Learning Sessions

Performance Practice Learning Sessions

How your organization can learn and improve

The Performance Practice is designed to support a continuous process of organizational learning and improvement through one or more learning sessions.

A learning session is a structured process based on surveying, synthesizing, and discussing views and inputs about principles and proof points for one or more modules (e.g., leadership, management, programs, financial health, culture, internal monitoring, or external evaluation).

Get Started: Step by Step

While the Performance Practice can be used in the way that makes most sense to your organization, we’ve outlined the most common sequence of steps below. Click to expand and read more about each step.

Articulate the following:

  • Describe the purpose of using the Performance Practice. Do you plan a one-time deep dive or more frequent module reviews?
  • Select the organizational module(s) to use
  • Identify a learning-session administrator
  • Decide which participants will be involved. Gaining a true picture of how an organization works typically requires involvement from a wide range of players. That said, you’ll want to involve people with knowledge of the areas in question, which can mean including different participants for different modules. If you choose to work on the leadership module, for example, it’s a good idea to involve the executive team and the board, but if you choose to work on the management module, it’s more appropriate to involve managers and staff.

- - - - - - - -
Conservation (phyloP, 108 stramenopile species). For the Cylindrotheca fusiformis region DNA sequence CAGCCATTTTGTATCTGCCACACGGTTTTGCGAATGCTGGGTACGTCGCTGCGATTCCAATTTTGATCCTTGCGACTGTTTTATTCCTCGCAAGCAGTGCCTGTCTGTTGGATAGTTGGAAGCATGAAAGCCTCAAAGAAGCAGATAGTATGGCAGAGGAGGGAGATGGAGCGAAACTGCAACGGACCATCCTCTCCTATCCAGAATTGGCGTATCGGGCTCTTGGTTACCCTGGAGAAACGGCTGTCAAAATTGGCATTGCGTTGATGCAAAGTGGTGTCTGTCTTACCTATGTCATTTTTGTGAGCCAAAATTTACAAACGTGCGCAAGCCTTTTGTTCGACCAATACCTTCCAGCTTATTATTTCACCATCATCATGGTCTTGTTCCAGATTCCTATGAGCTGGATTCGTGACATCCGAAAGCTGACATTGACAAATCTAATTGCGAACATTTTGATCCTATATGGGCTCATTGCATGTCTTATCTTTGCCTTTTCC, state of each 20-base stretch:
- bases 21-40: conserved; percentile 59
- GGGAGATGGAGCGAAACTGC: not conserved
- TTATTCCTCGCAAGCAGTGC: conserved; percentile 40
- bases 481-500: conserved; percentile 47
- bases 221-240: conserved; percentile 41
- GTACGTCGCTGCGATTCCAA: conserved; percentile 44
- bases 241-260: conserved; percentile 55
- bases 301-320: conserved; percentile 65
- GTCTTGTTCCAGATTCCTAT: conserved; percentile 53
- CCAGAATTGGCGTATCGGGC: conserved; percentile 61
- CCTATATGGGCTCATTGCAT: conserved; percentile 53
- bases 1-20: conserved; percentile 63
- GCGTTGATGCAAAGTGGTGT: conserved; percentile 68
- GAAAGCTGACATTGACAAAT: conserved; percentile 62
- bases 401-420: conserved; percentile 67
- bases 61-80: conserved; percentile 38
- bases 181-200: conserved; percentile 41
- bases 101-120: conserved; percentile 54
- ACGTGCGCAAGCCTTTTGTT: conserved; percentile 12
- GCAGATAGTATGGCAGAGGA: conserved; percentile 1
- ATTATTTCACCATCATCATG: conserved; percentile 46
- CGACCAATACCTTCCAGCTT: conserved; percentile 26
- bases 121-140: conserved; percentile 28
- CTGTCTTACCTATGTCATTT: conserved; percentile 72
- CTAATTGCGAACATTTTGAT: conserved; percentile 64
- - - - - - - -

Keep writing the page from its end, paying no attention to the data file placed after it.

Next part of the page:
Introduce the process you’re about to embark on in a way that is meaningful to those who will be involved. Lay the foundation for organizational learning by presenting the following information:

  • What is the Performance Practice?
  • Why are you asking the team to complete the Performance Practice? What do you hope the organization and team will gain? Emphasize how continuous improvement leads to high-performance.
  • Who will be involved, and what will the process look like?

Set up the learning session survey (see the User Guide p. 7) and share it with participants.